A balanced approach for PCHRs: Open/Branded/Trademarked

One approach worth serious consideration, especially in the tricky PCHR space, is the “Open Software / Branded Platform / Trademarked Interoperability” model.

In this model, the core software, e.g. Indivo, is open-source, and multiple installations are deployed by independent organizations (Children’s Hospital Boston, Dossia, …) Because the core software is shared between these installations, the platform API remains relatively consistent, and applications built for one installation are easily ported to another. This constitutes the “Open Software” portion of the model.

Then, individual platform deployments can design their customized safety conditions. Children’s Hospital Boston may be particularly conservative with the applications it enables within its ecosystem, given that most patients are minors with complex privacy constraints. On the other hand, a commercial Indivo installation targeted at adults with serious medical conditions might choose to be far more permissive in its list of acceptable applications, given that sick adults tend to focus on care before privacy. Users of each installation would immediately know which organization they are dealing with, given that each installation is branded by the deploying organization. Thus, each installation puts its brand at stake when it bans or promotes a particular application. This is the “Branded Platform” portion of the model, where end-users come to trust particular PCHR deployments based on their ecosystem policies.

Finally, users must have the ability to migrate from one platform deployment to another when they decide they would prefer to live under a different safety regime, either more or less permissive. To ensure that all platform deployments respect the user’s decision to migrate his record, each deployment would be required to pass a battery of compatibility tests to be branded “API compatible” with the core release. This requirement would be expressed in the API’s trademark, e.g. the Indivo trademark for some PCHRs: only those deployments that remain compatible with key portions of the Indivo API would be legally permitted to call themselves “Indivo compatible.” Users would then instantly recognize the set of PCHRs which clearly enable migration from one PCHR deployment to another. This is, of course, the “Trademarked Interoperability” portion of the model.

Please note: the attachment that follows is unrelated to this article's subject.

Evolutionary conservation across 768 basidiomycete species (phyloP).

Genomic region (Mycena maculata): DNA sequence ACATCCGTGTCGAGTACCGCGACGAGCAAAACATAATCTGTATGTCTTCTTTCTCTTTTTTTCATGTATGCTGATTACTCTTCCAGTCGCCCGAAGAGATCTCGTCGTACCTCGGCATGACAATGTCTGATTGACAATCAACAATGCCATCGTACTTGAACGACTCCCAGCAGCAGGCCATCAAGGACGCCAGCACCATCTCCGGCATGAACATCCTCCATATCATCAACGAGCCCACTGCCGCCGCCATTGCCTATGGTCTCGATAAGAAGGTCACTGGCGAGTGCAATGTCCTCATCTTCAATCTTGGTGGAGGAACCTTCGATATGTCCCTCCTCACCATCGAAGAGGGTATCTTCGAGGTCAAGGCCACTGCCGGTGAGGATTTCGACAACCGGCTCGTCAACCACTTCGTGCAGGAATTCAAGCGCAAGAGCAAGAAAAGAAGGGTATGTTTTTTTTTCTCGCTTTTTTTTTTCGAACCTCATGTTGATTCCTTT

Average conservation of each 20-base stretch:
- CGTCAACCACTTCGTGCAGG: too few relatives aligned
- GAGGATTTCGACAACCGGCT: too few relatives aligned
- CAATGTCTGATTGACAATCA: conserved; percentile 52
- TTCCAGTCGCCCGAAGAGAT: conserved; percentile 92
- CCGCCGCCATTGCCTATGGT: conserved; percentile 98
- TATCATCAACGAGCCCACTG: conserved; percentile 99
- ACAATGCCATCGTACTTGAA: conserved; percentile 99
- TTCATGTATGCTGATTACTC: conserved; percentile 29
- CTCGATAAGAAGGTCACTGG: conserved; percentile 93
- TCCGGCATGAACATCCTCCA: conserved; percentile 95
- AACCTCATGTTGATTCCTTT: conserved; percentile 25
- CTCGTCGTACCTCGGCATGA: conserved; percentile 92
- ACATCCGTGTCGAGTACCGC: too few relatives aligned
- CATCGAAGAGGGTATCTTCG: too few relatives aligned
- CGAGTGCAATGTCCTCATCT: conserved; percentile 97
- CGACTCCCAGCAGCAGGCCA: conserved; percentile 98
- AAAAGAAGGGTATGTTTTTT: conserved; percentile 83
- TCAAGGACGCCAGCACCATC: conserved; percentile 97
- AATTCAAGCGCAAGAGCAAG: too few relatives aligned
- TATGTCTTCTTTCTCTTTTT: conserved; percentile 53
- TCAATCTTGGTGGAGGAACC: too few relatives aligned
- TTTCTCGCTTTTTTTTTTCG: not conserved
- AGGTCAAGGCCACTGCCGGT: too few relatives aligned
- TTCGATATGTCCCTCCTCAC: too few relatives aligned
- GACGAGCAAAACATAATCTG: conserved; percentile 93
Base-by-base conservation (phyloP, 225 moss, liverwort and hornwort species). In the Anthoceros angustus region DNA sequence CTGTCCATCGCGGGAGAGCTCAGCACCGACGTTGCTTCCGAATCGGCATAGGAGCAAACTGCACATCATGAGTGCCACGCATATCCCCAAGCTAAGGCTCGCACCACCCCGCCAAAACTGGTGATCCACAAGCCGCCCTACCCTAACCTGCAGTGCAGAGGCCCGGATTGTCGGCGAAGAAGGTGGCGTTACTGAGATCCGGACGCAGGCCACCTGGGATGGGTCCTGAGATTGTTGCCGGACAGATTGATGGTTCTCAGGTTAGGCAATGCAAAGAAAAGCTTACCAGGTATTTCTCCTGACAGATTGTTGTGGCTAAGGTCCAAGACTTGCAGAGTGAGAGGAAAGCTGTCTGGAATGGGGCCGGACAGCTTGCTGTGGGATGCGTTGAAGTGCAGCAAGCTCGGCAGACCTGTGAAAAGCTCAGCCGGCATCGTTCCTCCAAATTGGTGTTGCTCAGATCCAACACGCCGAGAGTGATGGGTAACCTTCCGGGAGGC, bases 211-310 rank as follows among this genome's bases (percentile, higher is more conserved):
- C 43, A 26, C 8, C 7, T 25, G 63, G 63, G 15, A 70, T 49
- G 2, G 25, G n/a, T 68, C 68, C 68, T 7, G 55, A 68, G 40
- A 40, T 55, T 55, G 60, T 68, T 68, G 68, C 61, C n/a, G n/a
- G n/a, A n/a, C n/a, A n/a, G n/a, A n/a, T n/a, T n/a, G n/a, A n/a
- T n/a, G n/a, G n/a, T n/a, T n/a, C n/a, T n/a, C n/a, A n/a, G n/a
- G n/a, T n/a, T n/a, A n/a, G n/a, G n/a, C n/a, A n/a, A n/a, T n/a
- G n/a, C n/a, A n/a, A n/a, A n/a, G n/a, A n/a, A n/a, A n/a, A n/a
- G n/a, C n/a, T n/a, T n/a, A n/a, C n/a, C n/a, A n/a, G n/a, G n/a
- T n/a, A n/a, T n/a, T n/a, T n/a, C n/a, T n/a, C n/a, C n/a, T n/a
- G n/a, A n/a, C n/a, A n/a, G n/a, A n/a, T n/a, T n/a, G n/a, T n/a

The Open/Branded/Trademarked model is designed to provide the right incentives for interoperability and user choice, balanced with patient safety, in the PCHR market. Specifically:

  • if the open-source project deviates from its core mission, a separate team can fork the code
  • if existing deployments do not provide the range of features and safety regimes that some users seek, then anyone can create a new PCHR deployment using the open-source code
  • if some deployments attempt to entrap users by allowing migration in, but not migration out, these deployments would be in violation of the core project API’s trademark


We do not claim that this model is the only viable approach: other models may well balance these competing interests. It is clear, though, that when balancing innovation and safety in a distributed application environment, a single feature, such as open-source, doesn’t capture the complexity. Some level of compatibility enforcement is likely needed, so that not just code, but also data, can be ported.

It will be interesting and important to imagine how closed-source systems can play a role in balanced ecosystems. It will also be crucial to determine how much of this balance is required in enterprise environments, where increased control by local administrators is expected.


  1. Mandl KD, Kohane IS. No small change for the health information economy. N Engl J Med. 2009 Mar 26;360(13):1278-81. PubMed PMID: 19321867.
  2. The iphone, a poor HIT platform analogy
  3. Ten Principles for Fostering Development of an “iPhone-like” Platform for Healthcare Information Technology
  4. Ten Principles for Fostering Development of Platform for Healthcare Information Technology
  5. Steve Jobs Announces 3rd Party SDK for iPhone for February 2008